1. Teshu, your conclusion are based on factors which do not determine your conclusion in this case. Your historical analysis cannot act as exogenous factor to determine the result. People are going to the moon via space tourism for holidays; technology has taken over the 19 th century living forms. Cancer treatments are delivered online though chip placement in patient body, cells from rat’s heart and plastics have enabled to developed water life forms, countable DNA make create life. All this possibilities of creation are for for inventing threat perceptions. Small size does not matter any more. GDP of Singapore is more han GDP of India. India has. My suggestion is that your findings are not ever basic understanding level, forget calling it research result. Instead, I suggest u to help you fellow people get out of poverty, caste system, terrorist mentality; so that u and people are educated. Beware, u might get more than you wanted. People in Bhutan are thinking hard, and thinking intelligently.

  2. Dorje, do not act arrogantly: “Get out of poverty” “terrorist” sounds same as the CCP uses! It is scaring how people change their attitude, when they get greedy.
    Om Mani Padme Hung -^-

  3. china committed to peace and provent its benefits; so that is Fake Topics .Friendship between China and Bhutan will not hurt anyone’s interests. China wants to be Bhutan’s amiable and trustworthy friend. We want to extend a hand of friendship and work together with Bhutan for the benefit of our two people.

  4. fellowbhutanese be quoted:
    Bhutan should consider diplomatic relation with PRC inorder to boast the economic development. PRC is the world’s second largest and the fastest growing economy and a bilateral relation with it is necessary for Bhutan. We should always keep options on table, biased relation with india will never be enough to achieve the desired economic growth for Bhutan. We should stop depending on india to decide on our foreign relations and make our own foreign policy for the betterment of our country. I know a suggestion for diplomatic relation with china will always face controversy from within and outside the country. But our fellow Bhutanese should do away with the traditional concept of communist china trying to take over Bhutan and look forward to PRC as a development partner. No country in the present world can survive a sustained economic prosperity without trade relations with china not even the US. So it is more necessary to bring up a good agreement on both trade and security with PRC. As a educated citizen of Bhutan i would like to urge all the fellow Bhutanese to support our governments initiative to establish diplomatic ties with our highly valuable neighbor china.

  5. The 20th round of boundary talks with the government of the People’s Republic of China is scheduled for August 10 in the capital.
    The vice minister of the Ministry of Foreign Affairs, Ms Fu Ying, will be leading an eight-member delegation from the People’s Republic of China, who are expected to arrive in the capital on August 9.

    Economic affairs minister, who is also the minister-in-charge of foreign affairs Khandu Wangchuk will lead the Bhutanese delegation for the boundary talks.

    International boundaries secretary Dasho Pema Wangchuk, foreign secretary Yeshey Dorji and officials from the foreign affairs ministry and International Boundaries Secretariat will also be present at the talk.

    The 19th round of boundary talks was held in the capital in January 2010.

    During the intervening period two meetings were held, that of the third Expert Group Meeting (EGM) in Beijing in July 2010 and an informal meeting of the expert group in Hong Kong in November 2011.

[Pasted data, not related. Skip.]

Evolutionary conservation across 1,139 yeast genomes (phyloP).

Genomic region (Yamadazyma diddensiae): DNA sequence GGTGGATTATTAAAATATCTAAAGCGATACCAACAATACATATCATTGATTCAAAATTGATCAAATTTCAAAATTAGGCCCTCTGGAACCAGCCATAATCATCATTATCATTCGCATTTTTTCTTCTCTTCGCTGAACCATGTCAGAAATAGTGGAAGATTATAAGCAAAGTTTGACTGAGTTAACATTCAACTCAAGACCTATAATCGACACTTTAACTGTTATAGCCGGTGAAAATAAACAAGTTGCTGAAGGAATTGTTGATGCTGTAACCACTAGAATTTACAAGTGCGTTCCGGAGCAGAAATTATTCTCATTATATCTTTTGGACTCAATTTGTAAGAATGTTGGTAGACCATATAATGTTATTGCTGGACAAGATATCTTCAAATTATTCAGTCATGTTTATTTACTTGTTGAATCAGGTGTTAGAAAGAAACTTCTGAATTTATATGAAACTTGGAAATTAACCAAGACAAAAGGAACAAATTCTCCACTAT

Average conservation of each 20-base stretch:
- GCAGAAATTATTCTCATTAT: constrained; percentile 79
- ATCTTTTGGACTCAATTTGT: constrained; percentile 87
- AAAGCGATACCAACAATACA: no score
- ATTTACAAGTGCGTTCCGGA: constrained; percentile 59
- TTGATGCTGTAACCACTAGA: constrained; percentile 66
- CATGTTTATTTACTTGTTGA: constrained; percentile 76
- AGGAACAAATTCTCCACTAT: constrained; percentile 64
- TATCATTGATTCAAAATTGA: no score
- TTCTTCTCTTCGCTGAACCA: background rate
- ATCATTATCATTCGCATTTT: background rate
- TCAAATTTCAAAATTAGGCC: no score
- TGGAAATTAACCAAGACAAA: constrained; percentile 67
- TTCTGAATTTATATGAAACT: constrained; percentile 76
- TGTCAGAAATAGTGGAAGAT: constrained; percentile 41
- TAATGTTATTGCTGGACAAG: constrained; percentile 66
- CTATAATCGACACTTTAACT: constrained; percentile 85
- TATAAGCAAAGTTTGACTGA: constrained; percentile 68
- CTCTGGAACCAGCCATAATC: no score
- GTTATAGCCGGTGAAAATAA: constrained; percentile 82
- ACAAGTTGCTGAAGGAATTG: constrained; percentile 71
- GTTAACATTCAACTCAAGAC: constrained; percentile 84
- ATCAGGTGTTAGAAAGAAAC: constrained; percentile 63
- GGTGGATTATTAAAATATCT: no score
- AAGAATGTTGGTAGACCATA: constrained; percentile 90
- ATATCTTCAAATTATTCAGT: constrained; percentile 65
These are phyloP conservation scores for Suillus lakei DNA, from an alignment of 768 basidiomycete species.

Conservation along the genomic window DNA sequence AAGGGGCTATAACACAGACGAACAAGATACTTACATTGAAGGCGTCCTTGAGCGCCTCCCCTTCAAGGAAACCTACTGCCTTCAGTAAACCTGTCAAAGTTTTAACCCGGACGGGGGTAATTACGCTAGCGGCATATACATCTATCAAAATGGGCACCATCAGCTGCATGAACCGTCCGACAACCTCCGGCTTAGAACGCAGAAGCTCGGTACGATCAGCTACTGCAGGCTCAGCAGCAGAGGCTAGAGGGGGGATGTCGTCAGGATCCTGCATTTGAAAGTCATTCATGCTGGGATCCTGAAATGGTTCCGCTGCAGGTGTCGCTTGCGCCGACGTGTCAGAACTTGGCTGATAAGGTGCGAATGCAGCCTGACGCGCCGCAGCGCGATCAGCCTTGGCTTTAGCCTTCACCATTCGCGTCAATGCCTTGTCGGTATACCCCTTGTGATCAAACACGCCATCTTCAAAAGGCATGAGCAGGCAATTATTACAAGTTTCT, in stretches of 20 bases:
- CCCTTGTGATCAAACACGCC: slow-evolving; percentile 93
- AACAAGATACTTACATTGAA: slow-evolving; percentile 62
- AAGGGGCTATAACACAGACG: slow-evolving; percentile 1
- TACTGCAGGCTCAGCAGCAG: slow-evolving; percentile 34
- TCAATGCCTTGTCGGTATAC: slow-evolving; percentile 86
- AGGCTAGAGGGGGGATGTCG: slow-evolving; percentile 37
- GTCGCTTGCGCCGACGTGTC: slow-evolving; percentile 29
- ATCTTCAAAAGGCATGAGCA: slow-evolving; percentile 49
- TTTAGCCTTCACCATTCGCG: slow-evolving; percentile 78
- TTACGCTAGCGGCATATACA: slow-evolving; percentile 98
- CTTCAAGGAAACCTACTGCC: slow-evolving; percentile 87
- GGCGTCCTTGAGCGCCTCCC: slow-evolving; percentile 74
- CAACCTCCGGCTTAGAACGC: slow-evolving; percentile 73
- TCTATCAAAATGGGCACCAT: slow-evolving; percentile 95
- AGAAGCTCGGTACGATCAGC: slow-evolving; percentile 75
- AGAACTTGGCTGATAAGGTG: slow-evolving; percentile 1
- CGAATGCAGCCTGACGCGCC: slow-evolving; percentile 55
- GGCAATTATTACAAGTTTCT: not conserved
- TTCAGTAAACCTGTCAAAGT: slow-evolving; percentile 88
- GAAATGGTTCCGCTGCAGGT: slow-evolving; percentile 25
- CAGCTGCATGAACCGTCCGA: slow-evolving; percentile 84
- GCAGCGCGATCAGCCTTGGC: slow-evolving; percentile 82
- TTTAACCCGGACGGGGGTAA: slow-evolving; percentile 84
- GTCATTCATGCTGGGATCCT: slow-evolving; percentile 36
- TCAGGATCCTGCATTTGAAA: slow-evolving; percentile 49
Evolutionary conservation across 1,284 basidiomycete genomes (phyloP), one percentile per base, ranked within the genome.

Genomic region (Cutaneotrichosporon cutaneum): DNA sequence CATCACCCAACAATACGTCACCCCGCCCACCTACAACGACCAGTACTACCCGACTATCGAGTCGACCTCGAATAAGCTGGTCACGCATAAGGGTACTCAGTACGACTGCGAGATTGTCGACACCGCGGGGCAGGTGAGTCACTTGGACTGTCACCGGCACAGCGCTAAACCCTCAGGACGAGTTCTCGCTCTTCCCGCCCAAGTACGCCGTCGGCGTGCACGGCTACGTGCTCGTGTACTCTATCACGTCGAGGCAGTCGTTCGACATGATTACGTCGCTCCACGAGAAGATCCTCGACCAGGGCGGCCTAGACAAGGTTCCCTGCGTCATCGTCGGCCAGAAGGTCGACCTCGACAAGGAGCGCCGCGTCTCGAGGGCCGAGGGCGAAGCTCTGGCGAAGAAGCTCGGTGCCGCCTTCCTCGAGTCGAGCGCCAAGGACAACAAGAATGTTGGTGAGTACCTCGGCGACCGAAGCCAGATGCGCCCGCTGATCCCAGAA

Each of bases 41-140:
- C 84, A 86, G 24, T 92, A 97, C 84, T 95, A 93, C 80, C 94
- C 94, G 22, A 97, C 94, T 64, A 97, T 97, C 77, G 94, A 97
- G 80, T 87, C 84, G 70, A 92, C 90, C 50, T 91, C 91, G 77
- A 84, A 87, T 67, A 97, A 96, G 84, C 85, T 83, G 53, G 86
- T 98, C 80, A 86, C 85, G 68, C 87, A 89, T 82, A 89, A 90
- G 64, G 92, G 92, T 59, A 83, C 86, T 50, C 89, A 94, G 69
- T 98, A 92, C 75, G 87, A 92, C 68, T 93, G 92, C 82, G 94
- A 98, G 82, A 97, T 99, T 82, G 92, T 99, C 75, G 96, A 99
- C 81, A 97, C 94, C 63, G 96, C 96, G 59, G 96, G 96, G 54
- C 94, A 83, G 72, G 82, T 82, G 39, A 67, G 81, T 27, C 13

The boundary talks between the two nations are based on the Four Guiding Principles agreed to in 1988 and the 1998 agreement on the maintenance of peace and tranquillity in the Bhutan-China border areas.

  6. Warming up to our north There has been so much speculation by foreign policy hawks on Sino-Bhutan relations and Indo-Bhutan relations ever since the Bhutanese prime minister met the Chinese premier on the sidelines of the Rio Summit on June 21 this year.

    But the meeting was historic, because it was the first time ever the heads of the two countries had formally met. Otherwise, official meetings between the two countries have always centred on border talks. The 20th one in the past 28 years., is to take place today in Thimphu.

    The vice foreign minister, Fu Ying, who is leading the Chinese delegation to the talks, has explicitly expressed China’s desire to “build bridges of friendship and cooperation” with Bhutan. This has expectedly excited a certain section of the Bhutanese populace, who are eager to explore beyond the northern boundaries offered by the mighty Himalayas.

    Sandwiched between two huge nations, Bhutan has always been referred to as a buffer state, providing some kind of relief from past tensions that perhaps still linger.

    Others see Druk Yul’s geopolitical location between two of the fastest growing economies in the world as very advantageous from a development and economic point of view. Why should Druk Yul not take advantage of its strategic positioning and ride the waves of the “Asian renaissance”? That is the key question many Bhutanese are asking today.

    But , as analysts have repeatedly pointed out, Bhutan values its relationship with India that has been carefully nurtured and evolved with the changing times to suit the needs and interests of the two countries.

    Whether India had its own interests in mind or not is a matter of speculation, but she did come to Bhutan’s help when a lot was happening beyond its northern frontiers more than half a century ago. Bhutan has grown and prospered with India and its economic fortunes for the future are also closely tied with that of India.

    The perception is that, at the official level, Bhutan does not want to do anything that might antagonise its good friend and most important development partner.

    Quite a few are inclined to refer to Nepal’s experience in the mid to late ‘80s, when an economic blockade by India left the country short of essentials from fossil fuel to salt. This happened because Nepal did something that infuriated India.

    But many also believe that Bhutan-India relations, which are based on mutual respect and trust, are much more mature than to lead to such unwarranted situations.

    India and China themselves have diplomatic ties and trade between them is expanding quickly. So Bhutan expanding friendly relations with China is perhaps a very normal thing to do.

    Bhutan’s foreign policy decision makers may have their own priorities unbeknownst to the regular folks. What Bhutan decides should be her independent decision as a sovereign nation wedged between two great civilisations.